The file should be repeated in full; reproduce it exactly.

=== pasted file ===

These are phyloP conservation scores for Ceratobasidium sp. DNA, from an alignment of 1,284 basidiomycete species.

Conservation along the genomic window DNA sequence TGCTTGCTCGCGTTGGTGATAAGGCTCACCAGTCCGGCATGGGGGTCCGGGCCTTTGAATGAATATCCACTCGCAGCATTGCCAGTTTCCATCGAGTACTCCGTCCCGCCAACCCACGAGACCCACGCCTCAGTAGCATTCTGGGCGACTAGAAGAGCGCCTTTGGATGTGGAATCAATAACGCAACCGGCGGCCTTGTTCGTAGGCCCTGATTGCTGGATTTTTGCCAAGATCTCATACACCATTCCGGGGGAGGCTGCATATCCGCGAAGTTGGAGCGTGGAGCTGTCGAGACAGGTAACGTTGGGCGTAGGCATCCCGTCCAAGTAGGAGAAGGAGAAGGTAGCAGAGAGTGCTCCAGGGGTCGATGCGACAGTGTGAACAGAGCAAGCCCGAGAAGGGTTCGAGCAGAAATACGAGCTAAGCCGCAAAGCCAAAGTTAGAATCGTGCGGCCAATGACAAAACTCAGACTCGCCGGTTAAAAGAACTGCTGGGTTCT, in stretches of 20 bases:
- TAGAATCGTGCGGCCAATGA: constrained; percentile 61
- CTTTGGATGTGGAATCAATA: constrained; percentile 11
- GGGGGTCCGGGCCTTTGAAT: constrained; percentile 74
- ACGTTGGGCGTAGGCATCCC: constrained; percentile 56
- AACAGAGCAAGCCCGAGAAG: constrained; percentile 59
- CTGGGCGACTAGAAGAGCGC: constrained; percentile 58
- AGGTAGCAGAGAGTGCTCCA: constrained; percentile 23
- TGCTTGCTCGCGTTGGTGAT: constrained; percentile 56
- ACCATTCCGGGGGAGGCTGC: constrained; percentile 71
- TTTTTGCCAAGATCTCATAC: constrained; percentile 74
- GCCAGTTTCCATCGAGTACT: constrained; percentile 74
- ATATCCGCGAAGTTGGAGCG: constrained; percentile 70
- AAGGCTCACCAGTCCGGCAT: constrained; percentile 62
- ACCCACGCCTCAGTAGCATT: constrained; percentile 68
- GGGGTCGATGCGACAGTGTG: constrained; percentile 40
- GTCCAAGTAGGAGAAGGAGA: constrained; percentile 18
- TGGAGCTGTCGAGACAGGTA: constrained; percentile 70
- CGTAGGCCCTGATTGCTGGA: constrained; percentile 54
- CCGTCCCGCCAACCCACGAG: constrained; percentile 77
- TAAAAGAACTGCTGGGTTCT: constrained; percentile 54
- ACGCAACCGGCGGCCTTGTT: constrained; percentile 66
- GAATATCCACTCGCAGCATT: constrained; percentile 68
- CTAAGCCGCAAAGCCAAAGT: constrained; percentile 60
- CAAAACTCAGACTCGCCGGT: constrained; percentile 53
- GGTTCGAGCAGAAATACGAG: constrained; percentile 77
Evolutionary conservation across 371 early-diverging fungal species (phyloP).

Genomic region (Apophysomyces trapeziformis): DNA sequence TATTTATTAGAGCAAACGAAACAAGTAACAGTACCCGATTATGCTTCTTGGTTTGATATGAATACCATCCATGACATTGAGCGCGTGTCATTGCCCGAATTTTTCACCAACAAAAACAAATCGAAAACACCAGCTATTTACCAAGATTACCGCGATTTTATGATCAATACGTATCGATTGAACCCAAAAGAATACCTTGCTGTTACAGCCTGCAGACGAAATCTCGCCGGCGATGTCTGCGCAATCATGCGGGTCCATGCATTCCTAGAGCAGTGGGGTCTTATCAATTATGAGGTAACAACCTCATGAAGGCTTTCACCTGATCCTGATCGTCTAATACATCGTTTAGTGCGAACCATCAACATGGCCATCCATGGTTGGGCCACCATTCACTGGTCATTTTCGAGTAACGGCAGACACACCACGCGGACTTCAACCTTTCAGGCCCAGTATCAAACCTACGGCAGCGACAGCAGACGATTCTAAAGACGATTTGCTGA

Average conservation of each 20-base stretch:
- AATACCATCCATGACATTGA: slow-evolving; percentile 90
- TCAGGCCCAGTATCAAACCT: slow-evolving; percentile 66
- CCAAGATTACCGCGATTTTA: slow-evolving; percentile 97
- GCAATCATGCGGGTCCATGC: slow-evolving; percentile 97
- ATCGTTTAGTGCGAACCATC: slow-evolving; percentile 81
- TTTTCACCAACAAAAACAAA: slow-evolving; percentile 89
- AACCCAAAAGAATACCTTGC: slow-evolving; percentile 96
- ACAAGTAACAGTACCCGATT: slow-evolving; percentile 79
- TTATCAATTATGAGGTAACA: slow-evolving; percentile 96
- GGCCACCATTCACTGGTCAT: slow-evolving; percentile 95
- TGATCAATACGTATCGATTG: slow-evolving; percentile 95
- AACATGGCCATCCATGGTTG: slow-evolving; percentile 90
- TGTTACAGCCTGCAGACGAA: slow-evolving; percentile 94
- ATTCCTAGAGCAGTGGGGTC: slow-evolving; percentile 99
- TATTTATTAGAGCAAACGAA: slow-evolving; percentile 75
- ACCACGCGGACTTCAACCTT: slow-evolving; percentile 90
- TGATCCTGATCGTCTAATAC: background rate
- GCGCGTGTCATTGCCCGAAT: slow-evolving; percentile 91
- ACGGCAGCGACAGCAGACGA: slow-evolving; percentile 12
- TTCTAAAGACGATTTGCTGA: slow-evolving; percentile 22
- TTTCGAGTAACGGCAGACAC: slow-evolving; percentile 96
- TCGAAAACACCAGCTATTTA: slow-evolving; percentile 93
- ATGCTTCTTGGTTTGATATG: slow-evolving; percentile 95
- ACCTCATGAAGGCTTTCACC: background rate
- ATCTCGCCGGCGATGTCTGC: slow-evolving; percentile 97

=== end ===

These are phyloP conservation scores for Ceratobasidium sp. DNA, from an alignment of 1,284 basidiomycete species.

Conservation along the genomic window DNA sequence TGCTTGCTCGCGTTGGTGATAAGGCTCACCAGTCCGGCATGGGGGTCCGGGCCTTTGAATGAATATCCACTCGCAGCATTGCCAGTTTCCATCGAGTACTCCGTCCCGCCAACCCACGAGACCCACGCCTCAGTAGCATTCTGGGCGACTAGAAGAGCGCCTTTGGATGTGGAATCAATAACGCAACCGGCGGCCTTGTTCGTAGGCCCTGATTGCTGGATTTTTGCCAAGATCTCATACACCATTCCGGGGGAGGCTGCATATCCGCGAAGTTGGAGCGTGGAGCTGTCGAGACAGGTAACGTTGGGCGTAGGCATCCCGTCCAAGTAGGAGAAGGAGAAGGTAGCAGAGAGTGCTCCAGGGGTCGATGCGACAGTGTGAACAGAGCAAGCCCGAGAAGGGTTCGAGCAGAAATACGAGCTAAGCCGCAAAGCCAAAGTTAGAATCGTGCGGCCAATGACAAAACTCAGACTCGCCGGTTAAAAGAACTGCTGGGTTCT, in stretches of 20 bases:
- TAGAATCGTGCGGCCAATGA: constrained; percentile 61
- CTTTGGATGTGGAATCAATA: constrained; percentile 11
- GGGGGTCCGGGCCTTTGAAT: constrained; percentile 74
- ACGTTGGGCGTAGGCATCCC: constrained; percentile 56
- AACAGAGCAAGCCCGAGAAG: constrained; percentile 59
- CTGGGCGACTAGAAGAGCGC: constrained; percentile 58
- AGGTAGCAGAGAGTGCTCCA: constrained; percentile 23
- TGCTTGCTCGCGTTGGTGAT: constrained; percentile 56
- ACCATTCCGGGGGAGGCTGC: constrained; percentile 71
- TTTTTGCCAAGATCTCATAC: constrained; percentile 74
- GCCAGTTTCCATCGAGTACT: constrained; percentile 74
- ATATCCGCGAAGTTGGAGCG: constrained; percentile 70
- AAGGCTCACCAGTCCGGCAT: constrained; percentile 62
- ACCCACGCCTCAGTAGCATT: constrained; percentile 68
- GGGGTCGATGCGACAGTGTG: constrained; percentile 40
- GTCCAAGTAGGAGAAGGAGA: constrained; percentile 18
- TGGAGCTGTCGAGACAGGTA: constrained; percentile 70
- CGTAGGCCCTGATTGCTGGA: constrained; percentile 54
- CCGTCCCGCCAACCCACGAG: constrained; percentile 77
- TAAAAGAACTGCTGGGTTCT: constrained; percentile 54
- ACGCAACCGGCGGCCTTGTT: constrained; percentile 66
- GAATATCCACTCGCAGCATT: constrained; percentile 68
- CTAAGCCGCAAAGCCAAAGT: constrained; percentile 60
- CAAAACTCAGACTCGCCGGT: constrained; percentile 53
- GGTTCGAGCAGAAATACGAG: constrained; percentile 77
Evolutionary conservation across 371 early-diverging fungal species (phyloP).

Genomic region (Apophysomyces trapeziformis): DNA sequence TATTTATTAGAGCAAACGAAACAAGTAACAGTACCCGATTATGCTTCTTGGTTTGATATGAATACCATCCATGACATTGAGCGCGTGTCATTGCCCGAATTTTTCACCAACAAAAACAAATCGAAAACACCAGCTATTTACCAAGATTACCGCGATTTTATGATCAATACGTATCGATTGAACCCAAAAGAATACCTTGCTGTTACAGCCTGCAGACGAAATCTCGCCGGCGATGTCTGCGCAATCATGCGGGTCCATGCATTCCTAGAGCAGTGGGGTCTTATCAATTATGAGGTAACAACCTCATGAAGGCTTTCACCTGATCCTGATCGTCTAATACATCGTTTAGTGCGAACCATCAACATGGCCATCCATGGTTGGGCCACCATTCACTGGTCATTTTCGAGTAACGGCAGACACACCACGCGGACTTCAACCTTTCAGGCCCAGTATCAAACCTACGGCAGCGACAGCAGACGATTCTAAAGACGATTTGCTGA

Average conservation of each 20-base stretch:
- AATACCATCCATGACATTGA: slow-evolving; percentile 90
- TCAGGCCCAGTATCAAACCT: slow-evolving; percentile 66
- CCAAGATTACCGCGATTTTA: slow-evolving; percentile 97
- GCAATCATGCGGGTCCATGC: slow-evolving; percentile 97
- ATCGTTTAGTGCGAACCATC: slow-evolving; percentile 81
- TTTTCACCAACAAAAACAAA: slow-evolving; percentile 89
- AACCCAAAAGAATACCTTGC: slow-evolving; percentile 96
- ACAAGTAACAGTACCCGATT: slow-evolving; percentile 79
- TTATCAATTATGAGGTAACA: slow-evolving; percentile 96
- GGCCACCATTCACTGGTCAT: slow-evolving; percentile 95
- TGATCAATACGTATCGATTG: slow-evolving; percentile 95
- AACATGGCCATCCATGGTTG: slow-evolving; percentile 90
- TGTTACAGCCTGCAGACGAA: slow-evolving; percentile 94
- ATTCCTAGAGCAGTGGGGTC: slow-evolving; percentile 99
- TATTTATTAGAGCAAACGAA: slow-evolving; percentile 75
- ACCACGCGGACTTCAACCTT: slow-evolving; percentile 90
- TGATCCTGATCGTCTAATAC: background rate
- GCGCGTGTCATTGCCCGAAT: slow-evolving; percentile 91
- ACGGCAGCGACAGCAGACGA: slow-evolving; percentile 12
- TTCTAAAGACGATTTGCTGA: slow-evolving; percentile 22
- TTTCGAGTAACGGCAGACAC: slow-evolving; percentile 96
- TCGAAAACACCAGCTATTTA: slow-evolving; percentile 93
- ATGCTTCTTGGTTTGATATG: slow-evolving; percentile 95
- ACCTCATGAAGGCTTTCACC: background rate
- ATCTCGCCGGCGATGTCTGC: slow-evolving; percentile 97